The new exhibit “Soap and Hope”, located in the main level hallway at the Galt, includes 20th century artifacts such as a nail and hair care kit used by music director Anne Campbell, and a plastic hairbrush used by author Joy Kogwawa’s mother Lois Nakayama on her children, archival photos, reproductions of Lethbridge Herald ads, and more. It is on display until October 13, 2014. For details visit www.galtmuseum.com.

Thursday, 10 July 2014

Real-life Spider-man

We'd like to share with you a rare archival photo of a real-life spider-man...


real-life spider-man
Trick photography: young man with four hands (*IN STUDIO), 26 April 1948
Galt Museum & Archives, 20121093149
 
This is one of 54 archival photos we have posted in the album “Fort Macleod’s Anonymous” on Flickr the Commons. Most are shot in Fort Macleod, Alberta in the late 1940s. The donor of the photos purchased them at a garage sale in Pincher Creek. Who are these people? What are they doing? Who were the photographers? What are these places and buildings? Please share your knowledge and help us reclaim your community’s history!

Please tell us as much as you can about the people and places by emailing the Archives at archives@galtmuseum.com, leaving a comment on Flickr or right here on this blog. Please tell us where your knowledge comes from – personal memories, local history research, or grandpa’s tips.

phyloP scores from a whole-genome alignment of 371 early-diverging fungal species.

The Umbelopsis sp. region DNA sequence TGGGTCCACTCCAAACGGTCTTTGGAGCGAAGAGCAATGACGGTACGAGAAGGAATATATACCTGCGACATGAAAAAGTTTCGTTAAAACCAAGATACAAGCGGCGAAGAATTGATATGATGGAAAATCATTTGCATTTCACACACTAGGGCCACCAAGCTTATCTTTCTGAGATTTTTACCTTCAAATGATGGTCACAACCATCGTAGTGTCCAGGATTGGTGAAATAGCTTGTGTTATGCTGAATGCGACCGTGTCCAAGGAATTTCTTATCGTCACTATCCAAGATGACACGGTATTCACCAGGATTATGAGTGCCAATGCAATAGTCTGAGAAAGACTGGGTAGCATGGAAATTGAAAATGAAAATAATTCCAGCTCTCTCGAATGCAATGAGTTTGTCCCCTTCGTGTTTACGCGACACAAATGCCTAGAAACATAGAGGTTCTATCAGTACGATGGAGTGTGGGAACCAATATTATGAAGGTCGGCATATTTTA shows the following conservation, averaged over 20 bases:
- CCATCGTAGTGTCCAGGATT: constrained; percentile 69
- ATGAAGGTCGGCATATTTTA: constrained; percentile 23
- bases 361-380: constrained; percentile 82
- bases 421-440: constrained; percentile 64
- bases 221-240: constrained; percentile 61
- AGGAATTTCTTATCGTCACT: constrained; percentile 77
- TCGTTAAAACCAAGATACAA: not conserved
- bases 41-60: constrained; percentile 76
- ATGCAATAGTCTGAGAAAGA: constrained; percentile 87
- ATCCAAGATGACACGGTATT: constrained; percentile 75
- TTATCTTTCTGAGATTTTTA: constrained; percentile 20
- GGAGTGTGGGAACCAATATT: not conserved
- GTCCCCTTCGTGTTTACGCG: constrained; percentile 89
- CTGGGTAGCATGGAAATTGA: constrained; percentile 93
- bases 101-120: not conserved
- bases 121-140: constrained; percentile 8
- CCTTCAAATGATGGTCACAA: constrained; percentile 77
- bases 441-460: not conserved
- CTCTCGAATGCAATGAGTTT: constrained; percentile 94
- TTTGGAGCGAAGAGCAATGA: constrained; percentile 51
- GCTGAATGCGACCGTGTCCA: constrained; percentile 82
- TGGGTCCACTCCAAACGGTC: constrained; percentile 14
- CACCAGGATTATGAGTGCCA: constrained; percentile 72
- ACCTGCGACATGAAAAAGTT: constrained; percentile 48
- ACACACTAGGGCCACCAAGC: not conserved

* The CAPITALIZED text in the descriptions was copied from the envelopes in which the negatives were found.
Thank you!

Wednesday, 2 July 2014

150 years ago

One hundred and fifty years ago, three meetings leading to the union of provinces to form the country of Canada were held.  Two significant conferences in Charlottetown (September 1 – 9, 1864) and Quebec (October 10 – 27, 1864) led to a third, and final, London conference.  The declaration of the British North American Act, Confederation, and partial autonomy from Britain for the united provinces followed these meetings.

During this time, the American Civil War was raging, Britain was trying to relieve itself of colonial responsibilities, and Upper and Lower Canadas were often in deadlock.  It was in this atmosphere the conferences were held.

In September 1864, Nova Scotia, New Brunswick, and Prince Edward Island were meeting to discuss a maritime union when the delegates from Canada arrived in Charlottetown. Half of the cabinet from Upper and Lower Canada arrived by steamer to discuss a union of all of British North America.  While John A. MacDonald outlined a plan for a strong central government and preservation of provincial identities, Alexander Tilloch Galt outlined the financial arrangements.

Alexander Tilloch Galt was an influential politician of his time.  In 1858, he had presented to the indifferent British parliament on a federation scheme.  Galt went on to participate in all three conferences leading to the confederation.  He assisted in organizing the new country’s administration, and became the first finance minister in the first Cabinet.

The second conference, the Quebec conference, started at 11:00 am on October 10, 1864 in the St. Louise Hotel (where the Chateau Frontenac stands now) in Quebec City. Seventeen days later, a total of 72 resolutions were completed and ready to be sent to the provincial legislatures and to the London conference.  One conference representative, Thomas D’Arcy McGee, described the agreements as not imposed from others but the work of ourselves.

Local festivities are being planned for 2017 – see facebook.com/celebrate2017 for more information. For more information about the Galt Museum & Archives – named for Sir Alexander Galt, visit www.galtmuseum.com.